Comments Welcome

To add a comment to any post on this blog, select the post by clicking on the title either in the post itself or in the list of posts on the left of the page. Then scroll down to the foot of the post and type your comment in the box.

Friday, 29 November 2013

Perth's Population Explosion

Long-range forecasting is a necessary part of planning but is always fraught with difficulty. For that reason, land use and transport planning should be on the basis of managing risk and uncertainty rather than a single projected value (or even range of values) for population.

It is of some concern, therefore, that newly-released population forecasts for Perth are substantially higher than those used as the basis for Directions 2031, the major strategic planning guidance for Perth.

Directions 2031
Directions 2031 was based on a Perth population of 2.40 - 2.88 million by 2031, with a longer-term expectation of 3.5 million by 2050.

The new forecasts from the Australian Bureau of Statistics show a range of 2.7 - 3.1 million (+12.5% on Directions 2031) for 2031 and 3.9 - 5.4 million (+15% to +50% on Directions 2031) by 2050.
Australian Bureau of Statistics 

Such a large increase in medium-term and long-term population expectations does not simply mean that current plans can be accelerated. All development, including transport infrastructure, has a long lead time, which means the acceleration required is effectively even more rapid than the population forecasts imply.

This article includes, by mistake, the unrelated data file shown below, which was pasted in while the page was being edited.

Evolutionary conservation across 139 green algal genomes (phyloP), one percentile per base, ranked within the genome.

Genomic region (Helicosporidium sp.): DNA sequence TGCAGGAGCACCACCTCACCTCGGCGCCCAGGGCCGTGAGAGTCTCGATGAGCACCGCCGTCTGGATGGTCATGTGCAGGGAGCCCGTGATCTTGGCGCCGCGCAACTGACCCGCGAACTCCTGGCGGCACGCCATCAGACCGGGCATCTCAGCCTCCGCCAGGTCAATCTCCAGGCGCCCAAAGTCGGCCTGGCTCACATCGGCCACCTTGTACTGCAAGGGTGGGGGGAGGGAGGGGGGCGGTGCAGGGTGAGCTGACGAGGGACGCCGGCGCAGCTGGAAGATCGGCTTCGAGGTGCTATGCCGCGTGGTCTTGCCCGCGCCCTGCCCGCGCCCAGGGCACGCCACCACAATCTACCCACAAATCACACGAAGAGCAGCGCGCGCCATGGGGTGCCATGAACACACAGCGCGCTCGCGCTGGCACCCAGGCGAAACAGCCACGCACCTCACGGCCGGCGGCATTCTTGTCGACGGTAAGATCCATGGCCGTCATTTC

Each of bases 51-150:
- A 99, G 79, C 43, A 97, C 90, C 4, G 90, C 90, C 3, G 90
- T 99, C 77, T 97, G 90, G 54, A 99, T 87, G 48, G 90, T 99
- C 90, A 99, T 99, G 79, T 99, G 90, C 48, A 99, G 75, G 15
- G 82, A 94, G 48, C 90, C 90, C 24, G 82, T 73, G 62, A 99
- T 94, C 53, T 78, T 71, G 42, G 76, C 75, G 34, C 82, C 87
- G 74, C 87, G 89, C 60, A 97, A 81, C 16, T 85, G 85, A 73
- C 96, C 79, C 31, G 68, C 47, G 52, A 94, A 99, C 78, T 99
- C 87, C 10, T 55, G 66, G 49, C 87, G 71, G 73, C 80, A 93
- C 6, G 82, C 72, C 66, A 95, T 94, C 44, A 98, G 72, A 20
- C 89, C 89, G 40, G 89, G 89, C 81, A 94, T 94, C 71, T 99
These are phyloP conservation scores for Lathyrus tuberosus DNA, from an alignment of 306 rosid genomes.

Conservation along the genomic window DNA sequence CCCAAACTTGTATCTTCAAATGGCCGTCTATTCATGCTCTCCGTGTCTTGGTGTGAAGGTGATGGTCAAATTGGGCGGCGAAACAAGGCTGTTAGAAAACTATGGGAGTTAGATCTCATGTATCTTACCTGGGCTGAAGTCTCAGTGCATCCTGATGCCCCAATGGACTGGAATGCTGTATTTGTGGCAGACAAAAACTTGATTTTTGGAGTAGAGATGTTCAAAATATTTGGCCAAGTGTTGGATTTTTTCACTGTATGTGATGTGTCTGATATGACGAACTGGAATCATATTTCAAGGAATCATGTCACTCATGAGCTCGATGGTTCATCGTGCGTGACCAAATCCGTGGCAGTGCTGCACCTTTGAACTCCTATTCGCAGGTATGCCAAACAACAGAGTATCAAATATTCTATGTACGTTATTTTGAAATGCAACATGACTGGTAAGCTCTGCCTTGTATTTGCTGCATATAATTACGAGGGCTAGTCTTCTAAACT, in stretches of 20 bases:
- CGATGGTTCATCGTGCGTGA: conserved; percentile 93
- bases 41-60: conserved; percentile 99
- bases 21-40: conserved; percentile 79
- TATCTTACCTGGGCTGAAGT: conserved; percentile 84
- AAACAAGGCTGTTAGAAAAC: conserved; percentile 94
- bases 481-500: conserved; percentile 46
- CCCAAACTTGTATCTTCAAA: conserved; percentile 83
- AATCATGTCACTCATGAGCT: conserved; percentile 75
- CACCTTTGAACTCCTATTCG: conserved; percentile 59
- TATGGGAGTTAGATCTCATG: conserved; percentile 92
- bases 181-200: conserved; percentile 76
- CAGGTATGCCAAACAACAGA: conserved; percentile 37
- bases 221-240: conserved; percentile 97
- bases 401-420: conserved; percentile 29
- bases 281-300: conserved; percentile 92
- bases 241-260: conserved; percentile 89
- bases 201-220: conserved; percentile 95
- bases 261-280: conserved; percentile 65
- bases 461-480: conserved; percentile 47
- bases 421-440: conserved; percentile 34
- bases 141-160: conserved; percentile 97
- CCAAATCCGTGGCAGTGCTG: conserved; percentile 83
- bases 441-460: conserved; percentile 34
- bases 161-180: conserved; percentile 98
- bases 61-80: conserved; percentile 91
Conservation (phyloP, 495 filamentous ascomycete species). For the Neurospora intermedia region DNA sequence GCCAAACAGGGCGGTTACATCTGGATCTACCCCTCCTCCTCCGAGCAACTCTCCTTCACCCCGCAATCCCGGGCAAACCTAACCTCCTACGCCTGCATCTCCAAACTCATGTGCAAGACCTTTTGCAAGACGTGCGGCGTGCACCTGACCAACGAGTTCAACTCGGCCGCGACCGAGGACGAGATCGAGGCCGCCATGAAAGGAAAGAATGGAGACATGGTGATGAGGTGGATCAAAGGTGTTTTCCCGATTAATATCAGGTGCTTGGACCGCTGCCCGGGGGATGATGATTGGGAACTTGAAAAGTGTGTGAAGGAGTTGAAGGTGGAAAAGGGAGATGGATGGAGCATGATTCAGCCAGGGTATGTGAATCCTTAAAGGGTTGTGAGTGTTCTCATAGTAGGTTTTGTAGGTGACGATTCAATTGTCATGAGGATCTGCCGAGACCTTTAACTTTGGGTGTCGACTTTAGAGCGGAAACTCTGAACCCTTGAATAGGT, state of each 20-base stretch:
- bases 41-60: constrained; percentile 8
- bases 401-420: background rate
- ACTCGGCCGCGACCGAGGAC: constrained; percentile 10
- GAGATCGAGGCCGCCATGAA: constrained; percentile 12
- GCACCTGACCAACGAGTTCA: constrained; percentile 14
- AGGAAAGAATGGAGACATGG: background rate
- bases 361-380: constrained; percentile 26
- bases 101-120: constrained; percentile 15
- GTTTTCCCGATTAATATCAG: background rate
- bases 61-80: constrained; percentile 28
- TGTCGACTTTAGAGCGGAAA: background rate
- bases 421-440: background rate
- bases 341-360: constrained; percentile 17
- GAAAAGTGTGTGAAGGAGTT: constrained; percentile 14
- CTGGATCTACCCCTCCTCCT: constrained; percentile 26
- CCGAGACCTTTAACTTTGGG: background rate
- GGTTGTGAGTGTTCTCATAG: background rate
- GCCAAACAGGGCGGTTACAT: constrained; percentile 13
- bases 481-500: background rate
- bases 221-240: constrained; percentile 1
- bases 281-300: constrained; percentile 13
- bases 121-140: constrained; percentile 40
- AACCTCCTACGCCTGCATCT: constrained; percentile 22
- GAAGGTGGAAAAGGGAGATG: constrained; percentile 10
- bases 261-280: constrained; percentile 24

Acceleration will also mean that there is a great temptation to rely more heavily on the 'easy' fixes - those that can be accelerated most readily - rather than those that are more suitable for growth but are more difficult to implement quickly.

Directions 2031 sets a target of 47% of new dwellings to be created as infill in existing developed areas. This was a reduction from 60% from the previous Network City. Any further reduction, even in the short-term, to accommodate more rapid growth would increase distances people have to travel and add to congestion and the cost of travel.

More fundamentally, forecasts of a larger-than-previously-anticipated population growth for Perth raises the question of whether such a size and rate of growth is desirable and, if not, how it can be influenced.

In transport, predict-and-provide is increasingly being replaced by demand-management, but one of the prime determinants of travel demand, population, is still regarded as a given. Perhaps it is time for both land use and transport planning to consider Perth's population growth as something to be influenced rather than as a given that is beyond our control.

No comments:

Post a Comment